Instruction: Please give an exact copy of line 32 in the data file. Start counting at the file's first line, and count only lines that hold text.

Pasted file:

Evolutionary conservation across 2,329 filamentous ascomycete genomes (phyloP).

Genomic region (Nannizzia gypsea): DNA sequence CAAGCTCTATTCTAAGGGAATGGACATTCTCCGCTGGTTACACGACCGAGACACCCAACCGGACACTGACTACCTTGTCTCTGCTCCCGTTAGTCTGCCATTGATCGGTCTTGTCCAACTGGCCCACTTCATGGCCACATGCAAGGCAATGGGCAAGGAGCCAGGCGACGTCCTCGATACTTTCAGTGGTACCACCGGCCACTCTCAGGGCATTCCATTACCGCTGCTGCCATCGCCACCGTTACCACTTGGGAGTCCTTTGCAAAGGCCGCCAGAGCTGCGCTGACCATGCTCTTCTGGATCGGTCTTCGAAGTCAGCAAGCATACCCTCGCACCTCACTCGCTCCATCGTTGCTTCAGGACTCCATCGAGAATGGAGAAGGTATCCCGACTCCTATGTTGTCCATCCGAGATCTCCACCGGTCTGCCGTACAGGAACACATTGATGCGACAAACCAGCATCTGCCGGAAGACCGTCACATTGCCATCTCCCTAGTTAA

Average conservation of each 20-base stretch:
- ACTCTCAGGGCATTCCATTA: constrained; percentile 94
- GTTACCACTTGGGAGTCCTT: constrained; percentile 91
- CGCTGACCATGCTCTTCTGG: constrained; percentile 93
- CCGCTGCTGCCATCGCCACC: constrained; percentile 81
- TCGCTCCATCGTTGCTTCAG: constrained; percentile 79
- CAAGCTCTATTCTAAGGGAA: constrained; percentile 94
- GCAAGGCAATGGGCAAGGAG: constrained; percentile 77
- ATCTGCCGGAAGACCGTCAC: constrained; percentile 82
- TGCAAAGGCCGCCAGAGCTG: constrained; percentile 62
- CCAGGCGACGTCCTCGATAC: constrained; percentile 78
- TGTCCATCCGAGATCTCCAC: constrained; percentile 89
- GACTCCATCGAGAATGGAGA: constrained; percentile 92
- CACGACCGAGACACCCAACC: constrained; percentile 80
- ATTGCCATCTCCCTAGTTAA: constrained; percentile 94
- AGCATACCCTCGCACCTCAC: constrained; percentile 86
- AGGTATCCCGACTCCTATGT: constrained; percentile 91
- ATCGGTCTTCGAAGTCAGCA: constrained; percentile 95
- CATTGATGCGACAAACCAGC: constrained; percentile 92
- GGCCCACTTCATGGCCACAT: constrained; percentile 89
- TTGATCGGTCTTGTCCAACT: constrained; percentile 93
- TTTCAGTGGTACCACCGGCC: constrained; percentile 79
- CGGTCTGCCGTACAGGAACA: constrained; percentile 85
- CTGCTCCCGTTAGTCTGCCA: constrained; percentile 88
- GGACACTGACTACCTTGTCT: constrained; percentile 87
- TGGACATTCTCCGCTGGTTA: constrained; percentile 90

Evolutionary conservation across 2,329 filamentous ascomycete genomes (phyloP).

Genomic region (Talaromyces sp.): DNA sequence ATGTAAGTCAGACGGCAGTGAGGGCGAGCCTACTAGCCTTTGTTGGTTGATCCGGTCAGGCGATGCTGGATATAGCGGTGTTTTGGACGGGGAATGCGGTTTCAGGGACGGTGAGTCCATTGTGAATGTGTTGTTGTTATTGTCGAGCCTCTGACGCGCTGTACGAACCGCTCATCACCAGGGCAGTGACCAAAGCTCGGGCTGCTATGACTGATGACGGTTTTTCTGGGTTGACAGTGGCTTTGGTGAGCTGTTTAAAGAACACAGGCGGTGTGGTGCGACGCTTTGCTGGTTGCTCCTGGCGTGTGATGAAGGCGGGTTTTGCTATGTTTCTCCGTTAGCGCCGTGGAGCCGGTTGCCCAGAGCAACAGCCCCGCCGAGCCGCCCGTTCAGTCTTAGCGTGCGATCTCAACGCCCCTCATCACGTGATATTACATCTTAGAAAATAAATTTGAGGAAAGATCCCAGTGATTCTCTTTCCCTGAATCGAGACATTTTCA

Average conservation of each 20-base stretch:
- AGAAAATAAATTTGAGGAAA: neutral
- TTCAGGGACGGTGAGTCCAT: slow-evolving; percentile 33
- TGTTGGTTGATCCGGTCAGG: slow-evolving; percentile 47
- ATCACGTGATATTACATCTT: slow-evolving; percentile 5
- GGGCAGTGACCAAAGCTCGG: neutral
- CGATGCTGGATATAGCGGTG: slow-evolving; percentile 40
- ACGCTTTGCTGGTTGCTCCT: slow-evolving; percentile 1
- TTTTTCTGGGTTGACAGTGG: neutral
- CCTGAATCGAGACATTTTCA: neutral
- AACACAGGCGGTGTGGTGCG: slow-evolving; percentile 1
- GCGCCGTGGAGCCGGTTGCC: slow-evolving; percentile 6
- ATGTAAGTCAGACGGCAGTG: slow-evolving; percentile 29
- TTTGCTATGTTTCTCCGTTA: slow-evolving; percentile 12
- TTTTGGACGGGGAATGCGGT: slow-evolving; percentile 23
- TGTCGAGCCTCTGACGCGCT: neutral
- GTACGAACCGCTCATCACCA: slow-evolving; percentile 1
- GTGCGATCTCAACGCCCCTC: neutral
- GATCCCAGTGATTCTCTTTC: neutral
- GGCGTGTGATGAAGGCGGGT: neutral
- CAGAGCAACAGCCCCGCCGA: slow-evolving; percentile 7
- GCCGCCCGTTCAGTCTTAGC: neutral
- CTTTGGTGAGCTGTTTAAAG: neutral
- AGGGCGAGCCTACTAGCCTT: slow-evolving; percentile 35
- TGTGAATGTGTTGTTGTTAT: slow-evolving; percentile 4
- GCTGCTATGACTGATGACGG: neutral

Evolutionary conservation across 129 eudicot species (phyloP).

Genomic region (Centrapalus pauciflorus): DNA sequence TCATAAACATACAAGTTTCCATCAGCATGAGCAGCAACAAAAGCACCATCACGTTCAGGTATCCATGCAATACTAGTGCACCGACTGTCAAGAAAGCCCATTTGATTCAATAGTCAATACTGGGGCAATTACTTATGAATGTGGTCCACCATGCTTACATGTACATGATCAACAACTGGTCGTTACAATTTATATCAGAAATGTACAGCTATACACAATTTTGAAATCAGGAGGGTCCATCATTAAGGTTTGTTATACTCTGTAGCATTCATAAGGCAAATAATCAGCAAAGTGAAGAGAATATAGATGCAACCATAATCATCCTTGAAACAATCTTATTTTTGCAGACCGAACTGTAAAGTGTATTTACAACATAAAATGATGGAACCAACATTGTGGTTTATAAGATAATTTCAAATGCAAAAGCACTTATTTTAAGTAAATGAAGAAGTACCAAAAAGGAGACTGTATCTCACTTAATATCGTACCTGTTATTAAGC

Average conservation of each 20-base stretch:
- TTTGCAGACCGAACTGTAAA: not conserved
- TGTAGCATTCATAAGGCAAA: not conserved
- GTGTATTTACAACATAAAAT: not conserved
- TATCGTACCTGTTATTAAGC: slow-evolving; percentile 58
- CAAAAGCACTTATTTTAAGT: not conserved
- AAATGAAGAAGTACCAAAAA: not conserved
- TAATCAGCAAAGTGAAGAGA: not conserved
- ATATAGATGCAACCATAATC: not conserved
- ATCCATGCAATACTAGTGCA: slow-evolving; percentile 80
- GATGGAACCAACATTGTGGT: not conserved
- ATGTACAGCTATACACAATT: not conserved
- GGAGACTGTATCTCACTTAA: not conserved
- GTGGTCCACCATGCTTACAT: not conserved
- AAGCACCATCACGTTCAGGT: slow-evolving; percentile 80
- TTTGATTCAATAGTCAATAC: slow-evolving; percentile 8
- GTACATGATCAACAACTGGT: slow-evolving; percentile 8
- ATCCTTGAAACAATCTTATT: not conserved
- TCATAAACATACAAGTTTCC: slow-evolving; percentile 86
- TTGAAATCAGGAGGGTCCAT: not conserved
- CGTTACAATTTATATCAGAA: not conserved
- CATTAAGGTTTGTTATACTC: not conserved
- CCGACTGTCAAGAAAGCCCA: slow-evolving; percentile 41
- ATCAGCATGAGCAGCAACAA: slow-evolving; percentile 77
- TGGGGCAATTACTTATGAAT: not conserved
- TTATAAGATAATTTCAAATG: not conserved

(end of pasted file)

- AGAAAATAAATTTGAGGAAA: neutral